There are 7 comments on this post

  1. Ian
    12 hours ago

    I’ve been dealing with quad and knee pain for nearly 10 years. Been sent to physical therapy numerous times and to no avail. Misdiagnosed and even operated on when not needed.

    What you describe in this article explains my symptoms to a T. I’m going to try these exercises and see if it helps. Either way it provides inspiration which is always good when dealing with chronic injury.

    Question: How often would you perform these exercises?

    Reply
    1. Nikki Naab-Levy Author
      5 hours ago

      Hi Ian. Thanks for your question! I’m glad you found the post helpful.

      Physical therapy can be great, but you have to find the right physical therapist and that can be a process (it certainly was for me when I was trying to get out of pain).

      These exercises are pretty gentle, so once a day is probably fine as long as you don’t experience pain or excessive soreness during/afterwards. If you have any questions, please don’t hesitate to reach out. I’m happy to help!

      Reply
  2. Mina
    2 hours ago

    I’m so glad I found this…can’t wait to try. Had quad dominance happen when I took Pilates today. I’ll do these exercises for a week prior to the next class and see how much it helps.

    Reply
    1. Nikki Naab-Levy Author
      1 hour ago

      Hi Mina,

      Thanks for your comment. Hope it helps!

      xx Nikki

      Reply
    2. Nikki Naab-Levy Author
      1 hour ago

      Hi Mina,

      Thanks for your comment. Hope it helps!

      xx Nikki

      Reply
  3. Imogen
    1 hour ago

    This is 100% the problem I have. Unfortunately it took 14 months of being in constant knee pain (believe it’s fat pad impingement) to work it out. I went to 15 different specialists for physios to chiropractors to sports doctors etc. all of which told me I had a mystery pain and would have to learn to live with being in pain all the time. I knew I wasn’t going to accept that at the age of 29 so dedicated my life to getting out of pain and reading every bit of research to ever exist. About 6 weeks ago I worked out my own problem- quad dominance, anterior pelvic tilt, too much downward pressure on fat pad (I also have lower back pain). I cannot believe everyone else missed it. I cringe when looking back at the incorrect advice of a physio being told to leg extension and leg press an already dominant muscle. I can’t believe how much worse it would have become if I didn’t start glute strengthening. It is really obvious on me, my quads are massive and my glutes are almost non existent. Have started 6 weeks ago with glute exercises mainly but I know it’s too soon to see a major difference, still weak. But it means a lot that I finally have an answer and I’m contributing to fixing the problem every day.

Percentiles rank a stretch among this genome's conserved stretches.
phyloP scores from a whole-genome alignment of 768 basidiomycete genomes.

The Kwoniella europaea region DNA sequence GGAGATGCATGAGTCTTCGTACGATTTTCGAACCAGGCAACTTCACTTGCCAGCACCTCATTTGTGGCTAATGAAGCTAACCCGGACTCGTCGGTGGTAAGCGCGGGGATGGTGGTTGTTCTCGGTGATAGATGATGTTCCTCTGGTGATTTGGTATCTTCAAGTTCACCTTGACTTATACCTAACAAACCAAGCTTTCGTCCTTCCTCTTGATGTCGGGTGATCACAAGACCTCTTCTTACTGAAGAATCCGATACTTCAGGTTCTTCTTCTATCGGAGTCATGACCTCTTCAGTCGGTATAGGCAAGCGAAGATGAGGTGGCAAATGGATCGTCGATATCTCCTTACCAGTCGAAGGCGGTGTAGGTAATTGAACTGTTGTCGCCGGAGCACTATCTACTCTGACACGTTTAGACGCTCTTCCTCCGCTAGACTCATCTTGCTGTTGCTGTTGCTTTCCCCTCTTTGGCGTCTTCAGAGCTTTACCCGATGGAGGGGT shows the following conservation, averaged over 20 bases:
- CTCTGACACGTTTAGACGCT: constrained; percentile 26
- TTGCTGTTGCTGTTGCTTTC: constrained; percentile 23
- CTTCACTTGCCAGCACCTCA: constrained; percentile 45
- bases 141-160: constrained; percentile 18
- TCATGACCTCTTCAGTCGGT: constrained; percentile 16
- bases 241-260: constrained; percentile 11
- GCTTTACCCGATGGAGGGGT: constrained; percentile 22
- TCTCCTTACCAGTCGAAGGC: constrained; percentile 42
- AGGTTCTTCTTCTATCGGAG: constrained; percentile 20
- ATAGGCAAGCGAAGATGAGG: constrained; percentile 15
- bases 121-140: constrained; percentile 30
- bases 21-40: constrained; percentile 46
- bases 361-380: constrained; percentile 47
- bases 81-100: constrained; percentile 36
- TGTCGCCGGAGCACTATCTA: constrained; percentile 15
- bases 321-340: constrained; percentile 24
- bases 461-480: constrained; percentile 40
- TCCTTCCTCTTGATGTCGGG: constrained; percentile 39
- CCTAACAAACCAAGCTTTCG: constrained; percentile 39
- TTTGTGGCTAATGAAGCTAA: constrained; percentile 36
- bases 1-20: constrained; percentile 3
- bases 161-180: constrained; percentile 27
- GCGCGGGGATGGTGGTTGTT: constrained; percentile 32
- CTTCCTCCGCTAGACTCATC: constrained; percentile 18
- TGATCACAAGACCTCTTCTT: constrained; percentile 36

Reply
    1. Nikki Naab-Levy Author
      1 hour ago

      Thanks for your comment, Imogen. I’m glad you’re experiencing some relief. While quad dominance isn’t an actual condition (more like a laymans way of describing the quads being stronger than the glutes/hamstrings), it is unfortunate to me that sometimes simple solutions are overlooked for pain, which is why I try to write non technical blogs on technical topics 😉 In any case, it sounds like you’re on your way to feeling better. All the best.

      Nikki

      Reply